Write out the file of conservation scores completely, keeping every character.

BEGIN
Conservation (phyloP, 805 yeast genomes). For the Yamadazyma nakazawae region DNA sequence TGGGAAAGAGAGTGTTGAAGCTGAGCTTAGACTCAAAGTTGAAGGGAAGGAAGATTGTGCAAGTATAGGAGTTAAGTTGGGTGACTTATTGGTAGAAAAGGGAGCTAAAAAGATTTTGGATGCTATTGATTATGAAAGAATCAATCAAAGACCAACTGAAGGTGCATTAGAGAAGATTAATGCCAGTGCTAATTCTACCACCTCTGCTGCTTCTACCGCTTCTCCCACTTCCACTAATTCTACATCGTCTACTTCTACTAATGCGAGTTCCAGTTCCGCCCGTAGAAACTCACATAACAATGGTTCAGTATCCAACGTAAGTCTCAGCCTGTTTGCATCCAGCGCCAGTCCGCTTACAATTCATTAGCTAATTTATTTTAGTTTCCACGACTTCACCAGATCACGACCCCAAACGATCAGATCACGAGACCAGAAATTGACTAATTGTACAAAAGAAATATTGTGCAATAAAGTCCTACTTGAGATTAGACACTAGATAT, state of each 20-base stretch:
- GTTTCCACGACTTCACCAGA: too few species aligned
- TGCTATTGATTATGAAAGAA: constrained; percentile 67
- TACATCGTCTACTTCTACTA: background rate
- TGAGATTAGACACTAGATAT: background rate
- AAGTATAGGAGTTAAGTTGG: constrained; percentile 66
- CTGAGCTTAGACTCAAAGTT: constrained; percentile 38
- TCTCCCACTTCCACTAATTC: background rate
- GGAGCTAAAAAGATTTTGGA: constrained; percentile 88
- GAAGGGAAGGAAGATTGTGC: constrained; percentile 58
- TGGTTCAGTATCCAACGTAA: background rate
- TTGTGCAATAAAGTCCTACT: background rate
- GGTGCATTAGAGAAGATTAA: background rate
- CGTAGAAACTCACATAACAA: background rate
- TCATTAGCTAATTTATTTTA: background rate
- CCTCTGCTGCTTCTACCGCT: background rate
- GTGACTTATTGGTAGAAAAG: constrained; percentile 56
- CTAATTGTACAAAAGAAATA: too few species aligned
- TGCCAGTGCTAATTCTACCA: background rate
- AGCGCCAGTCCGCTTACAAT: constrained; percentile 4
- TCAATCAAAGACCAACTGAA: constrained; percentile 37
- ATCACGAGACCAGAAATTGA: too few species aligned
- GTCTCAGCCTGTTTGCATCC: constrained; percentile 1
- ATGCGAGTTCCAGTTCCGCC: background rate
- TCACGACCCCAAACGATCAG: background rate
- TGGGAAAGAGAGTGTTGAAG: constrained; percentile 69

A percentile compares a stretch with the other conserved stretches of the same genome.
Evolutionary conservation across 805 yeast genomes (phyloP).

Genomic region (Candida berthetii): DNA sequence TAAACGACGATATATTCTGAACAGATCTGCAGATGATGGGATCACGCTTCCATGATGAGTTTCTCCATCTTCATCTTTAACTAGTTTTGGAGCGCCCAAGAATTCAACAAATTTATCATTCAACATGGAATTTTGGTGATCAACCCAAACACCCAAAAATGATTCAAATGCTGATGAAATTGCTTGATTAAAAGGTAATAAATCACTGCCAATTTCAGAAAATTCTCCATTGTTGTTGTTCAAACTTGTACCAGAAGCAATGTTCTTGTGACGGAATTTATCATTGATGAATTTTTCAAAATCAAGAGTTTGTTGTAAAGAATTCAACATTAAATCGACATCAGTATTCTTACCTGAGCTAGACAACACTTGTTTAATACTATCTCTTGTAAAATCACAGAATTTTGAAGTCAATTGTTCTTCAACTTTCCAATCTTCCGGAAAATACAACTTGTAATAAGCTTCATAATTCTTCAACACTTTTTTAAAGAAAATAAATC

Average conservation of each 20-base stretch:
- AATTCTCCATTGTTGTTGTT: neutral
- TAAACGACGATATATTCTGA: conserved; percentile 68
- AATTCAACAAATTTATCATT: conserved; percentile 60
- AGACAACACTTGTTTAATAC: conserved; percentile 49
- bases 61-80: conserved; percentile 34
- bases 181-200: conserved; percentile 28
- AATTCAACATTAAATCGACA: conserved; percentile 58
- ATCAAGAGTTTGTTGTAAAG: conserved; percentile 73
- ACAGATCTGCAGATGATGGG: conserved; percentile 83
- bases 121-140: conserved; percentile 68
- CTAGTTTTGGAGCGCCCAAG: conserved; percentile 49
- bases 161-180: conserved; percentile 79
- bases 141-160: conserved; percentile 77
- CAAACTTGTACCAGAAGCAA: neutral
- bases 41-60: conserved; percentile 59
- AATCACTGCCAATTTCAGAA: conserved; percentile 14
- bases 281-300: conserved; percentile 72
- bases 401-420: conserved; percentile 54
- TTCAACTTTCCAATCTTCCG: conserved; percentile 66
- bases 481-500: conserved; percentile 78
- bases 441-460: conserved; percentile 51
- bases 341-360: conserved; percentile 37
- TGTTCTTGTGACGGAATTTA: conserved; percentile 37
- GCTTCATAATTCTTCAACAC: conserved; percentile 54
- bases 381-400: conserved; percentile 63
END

Conservation (phyloP, 805 yeast genomes). For the Yamadazyma nakazawae region DNA sequence TGGGAAAGAGAGTGTTGAAGCTGAGCTTAGACTCAAAGTTGAAGGGAAGGAAGATTGTGCAAGTATAGGAGTTAAGTTGGGTGACTTATTGGTAGAAAAGGGAGCTAAAAAGATTTTGGATGCTATTGATTATGAAAGAATCAATCAAAGACCAACTGAAGGTGCATTAGAGAAGATTAATGCCAGTGCTAATTCTACCACCTCTGCTGCTTCTACCGCTTCTCCCACTTCCACTAATTCTACATCGTCTACTTCTACTAATGCGAGTTCCAGTTCCGCCCGTAGAAACTCACATAACAATGGTTCAGTATCCAACGTAAGTCTCAGCCTGTTTGCATCCAGCGCCAGTCCGCTTACAATTCATTAGCTAATTTATTTTAGTTTCCACGACTTCACCAGATCACGACCCCAAACGATCAGATCACGAGACCAGAAATTGACTAATTGTACAAAAGAAATATTGTGCAATAAAGTCCTACTTGAGATTAGACACTAGATAT, state of each 20-base stretch:
- GTTTCCACGACTTCACCAGA: too few species aligned
- TGCTATTGATTATGAAAGAA: constrained; percentile 67
- TACATCGTCTACTTCTACTA: background rate
- TGAGATTAGACACTAGATAT: background rate
- AAGTATAGGAGTTAAGTTGG: constrained; percentile 66
- CTGAGCTTAGACTCAAAGTT: constrained; percentile 38
- TCTCCCACTTCCACTAATTC: background rate
- GGAGCTAAAAAGATTTTGGA: constrained; percentile 88
- GAAGGGAAGGAAGATTGTGC: constrained; percentile 58
- TGGTTCAGTATCCAACGTAA: background rate
- TTGTGCAATAAAGTCCTACT: background rate
- GGTGCATTAGAGAAGATTAA: background rate
- CGTAGAAACTCACATAACAA: background rate
- TCATTAGCTAATTTATTTTA: background rate
- CCTCTGCTGCTTCTACCGCT: background rate
- GTGACTTATTGGTAGAAAAG: constrained; percentile 56
- CTAATTGTACAAAAGAAATA: too few species aligned
- TGCCAGTGCTAATTCTACCA: background rate
- AGCGCCAGTCCGCTTACAAT: constrained; percentile 4
- TCAATCAAAGACCAACTGAA: constrained; percentile 37
- ATCACGAGACCAGAAATTGA: too few species aligned
- GTCTCAGCCTGTTTGCATCC: constrained; percentile 1
- ATGCGAGTTCCAGTTCCGCC: background rate
- TCACGACCCCAAACGATCAG: background rate
- TGGGAAAGAGAGTGTTGAAG: constrained; percentile 69

A percentile compares a stretch with the other conserved stretches of the same genome.
Evolutionary conservation across 805 yeast genomes (phyloP).

Genomic region (Candida berthetii): DNA sequence TAAACGACGATATATTCTGAACAGATCTGCAGATGATGGGATCACGCTTCCATGATGAGTTTCTCCATCTTCATCTTTAACTAGTTTTGGAGCGCCCAAGAATTCAACAAATTTATCATTCAACATGGAATTTTGGTGATCAACCCAAACACCCAAAAATGATTCAAATGCTGATGAAATTGCTTGATTAAAAGGTAATAAATCACTGCCAATTTCAGAAAATTCTCCATTGTTGTTGTTCAAACTTGTACCAGAAGCAATGTTCTTGTGACGGAATTTATCATTGATGAATTTTTCAAAATCAAGAGTTTGTTGTAAAGAATTCAACATTAAATCGACATCAGTATTCTTACCTGAGCTAGACAACACTTGTTTAATACTATCTCTTGTAAAATCACAGAATTTTGAAGTCAATTGTTCTTCAACTTTCCAATCTTCCGGAAAATACAACTTGTAATAAGCTTCATAATTCTTCAACACTTTTTTAAAGAAAATAAATC

Average conservation of each 20-base stretch:
- AATTCTCCATTGTTGTTGTT: neutral
- TAAACGACGATATATTCTGA: conserved; percentile 68
- AATTCAACAAATTTATCATT: conserved; percentile 60
- AGACAACACTTGTTTAATAC: conserved; percentile 49
- bases 61-80: conserved; percentile 34
- bases 181-200: conserved; percentile 28
- AATTCAACATTAAATCGACA: conserved; percentile 58
- ATCAAGAGTTTGTTGTAAAG: conserved; percentile 73
- ACAGATCTGCAGATGATGGG: conserved; percentile 83
- bases 121-140: conserved; percentile 68
- CTAGTTTTGGAGCGCCCAAG: conserved; percentile 49
- bases 161-180: conserved; percentile 79
- bases 141-160: conserved; percentile 77
- CAAACTTGTACCAGAAGCAA: neutral
- bases 41-60: conserved; percentile 59
- AATCACTGCCAATTTCAGAA: conserved; percentile 14
- bases 281-300: conserved; percentile 72
- bases 401-420: conserved; percentile 54
- TTCAACTTTCCAATCTTCCG: conserved; percentile 66
- bases 481-500: conserved; percentile 78
- bases 441-460: conserved; percentile 51
- bases 341-360: conserved; percentile 37
- TGTTCTTGTGACGGAATTTA: conserved; percentile 37
- GCTTCATAATTCTTCAACAC: conserved; percentile 54
- bases 381-400: conserved; percentile 63